This jam recipe is very forgiving and very, very simple to do. You can make it with any berries. If your strawberries are large, just make sure that you cut them up so that they’re roughly the same size as the berries that you’re using. You can halve the quantities, or even quarter them to make just one or two jars. This quantity made 5 jars of varying sizes.
Top tip: if any hot jam splashes on to you, don’t try to lick it off quickly. This will mean that you have scalding hot sugar sticking to your tongue or mouth. Wipe it off with a cloth or with cold water.
If you want to keep your jam any length of time, you must follow the simple instructions to sterilise your jars. Even if you think that they’re clean, they may harbour some bugs which will quickly make your precious jam go mouldy. If, on the other hand you’re thinking that you’ll use the jam withing a couple of weeks, you can skip the sterilising process and just make sure that your jars are as clean as you can make them.
How to prepare your jam jars:
Soak the jars overnight in hot, soapy water to get rid of any remaining labels and glue. In the morning give them a good scrub inside and out. Do the same to the screw tops. Re-fill the bowl with more hot soapy water and wash them all again. Rinse the jars and lids in more hot water and leave them upside down on the draining board until they’ve dried a little. Don’t wipe them inside or out with anything. Leave them there until you’re ready to put the hot jam into them.
1kg of fruit – raspberries, strawberries, blackberries, blueberries, blackcurrants etc in any proportions (an extra 100g or so won’t hurt)
1kg of jam sugar (you’ll find this by the normal sugar. It has pectin added to it, to make the jam set – this takes all of the guess work out of jam making!)
1-2 tblsp lemon juice (from a bottle is fine)
If you are making a jam with a lot of raspberries or blackberries, you might like to do what I do to get rid of a few of the pips. Put half of the raspberries and/or blackberries into a saucepan with 1tblsp of lemon juice. Turn the heat underneath it and mash the fruit with a potato masher. Bring to the boil and fast simmer for 5 minutes. Strain the cooked fruit into a sieve, over a bowl and then push the cooked fruit through the sieve until all that remains in the sieve is pips and a bit of mushed up fruit. Get it as dry as you can. Throw away the pips in the sieve and put the juice into a large saucepan with the rest of the un-cooked fruit, sugar and remaining lemon juice.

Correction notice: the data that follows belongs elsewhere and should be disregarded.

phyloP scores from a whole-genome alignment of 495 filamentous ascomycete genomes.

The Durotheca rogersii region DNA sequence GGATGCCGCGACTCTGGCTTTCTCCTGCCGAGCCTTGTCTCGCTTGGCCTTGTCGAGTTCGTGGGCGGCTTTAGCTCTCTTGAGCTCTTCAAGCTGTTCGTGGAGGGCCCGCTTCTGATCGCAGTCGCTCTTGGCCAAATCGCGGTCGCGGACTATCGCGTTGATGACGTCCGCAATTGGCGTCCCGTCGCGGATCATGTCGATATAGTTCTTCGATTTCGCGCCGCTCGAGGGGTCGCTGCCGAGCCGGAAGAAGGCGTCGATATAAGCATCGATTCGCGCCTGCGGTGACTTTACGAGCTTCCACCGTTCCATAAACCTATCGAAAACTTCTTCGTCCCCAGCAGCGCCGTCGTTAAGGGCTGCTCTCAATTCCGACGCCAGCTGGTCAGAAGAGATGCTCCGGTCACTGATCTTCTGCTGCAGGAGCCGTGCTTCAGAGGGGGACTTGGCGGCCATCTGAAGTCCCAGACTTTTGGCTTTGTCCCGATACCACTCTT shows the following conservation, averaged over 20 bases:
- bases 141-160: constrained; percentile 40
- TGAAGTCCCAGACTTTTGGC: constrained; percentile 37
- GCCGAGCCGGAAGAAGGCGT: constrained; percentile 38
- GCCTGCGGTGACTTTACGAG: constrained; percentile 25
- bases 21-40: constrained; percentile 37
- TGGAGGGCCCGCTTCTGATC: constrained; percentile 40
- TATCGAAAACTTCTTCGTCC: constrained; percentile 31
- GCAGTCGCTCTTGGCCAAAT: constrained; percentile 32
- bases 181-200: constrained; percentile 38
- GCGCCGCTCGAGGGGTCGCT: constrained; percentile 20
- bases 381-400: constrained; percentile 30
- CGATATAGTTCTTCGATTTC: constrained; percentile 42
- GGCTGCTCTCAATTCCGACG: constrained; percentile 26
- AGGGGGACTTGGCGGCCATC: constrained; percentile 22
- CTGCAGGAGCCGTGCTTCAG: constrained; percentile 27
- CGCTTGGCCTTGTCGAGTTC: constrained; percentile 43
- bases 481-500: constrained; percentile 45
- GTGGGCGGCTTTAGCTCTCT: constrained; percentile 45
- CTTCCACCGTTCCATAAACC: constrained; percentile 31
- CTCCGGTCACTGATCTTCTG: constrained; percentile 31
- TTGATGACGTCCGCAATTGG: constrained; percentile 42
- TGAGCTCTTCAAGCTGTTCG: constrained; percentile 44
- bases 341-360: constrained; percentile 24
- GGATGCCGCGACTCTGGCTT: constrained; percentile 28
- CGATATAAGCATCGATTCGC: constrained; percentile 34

Put two small saucers into the freezer. Put the oven onto its lowest setting.
Bring the fruit to the boil and continue to boil fiercely for around 10 minutes.
When the jam has been cooking for 5 minutes, put the clean jam jars upside down directly onto the racks in the oven. Leave them in there for 5 minutes.
Gently stir every so often to check nothing is sticking to the bottom. Take one of the saucers out of the freezer and carefully pour a desert spoon of the hot jam onto the saucer. Leave it for 30 seconds and then push it with your finger. If the jam wrinkles easily, it means that it will set when it’s cool in the jar. If it doesn’t wrinkle easily, leave the jam to cook for another couple of minutes and try the saucer test again.
Turn the heat off and leave the jam to cool for 5 minutes. Take the jam jars out of the oven and turn it off. In the cooling oven, put the jam jar lids and leave them there until you’ve put the jam in the jars.
Very, very carefully (hot jam is so dangerous) using a small non plastic jug or teacup, pour the hot jam into the hot jars (hot jam in cold jars will make them break) until it’s nicely filled with about a 1-2cm gap from the top. Continue until all of the jars are full. Using a tea cloth to hold the jar, screw on the warm lids firmly and leave them to cool completely.
Even though we haven’t had lots of snow and really cold mornings this year, Winter has seemed very long this year. It’s lovely to see the changes at market when new seasons begin and this year the changes seem to have come in all at once.
Even having to get up at 5 a.m. didn’t matter this morning when I got there and had a look around!
I hope these photos give a ‘Spring’ to your step this morning.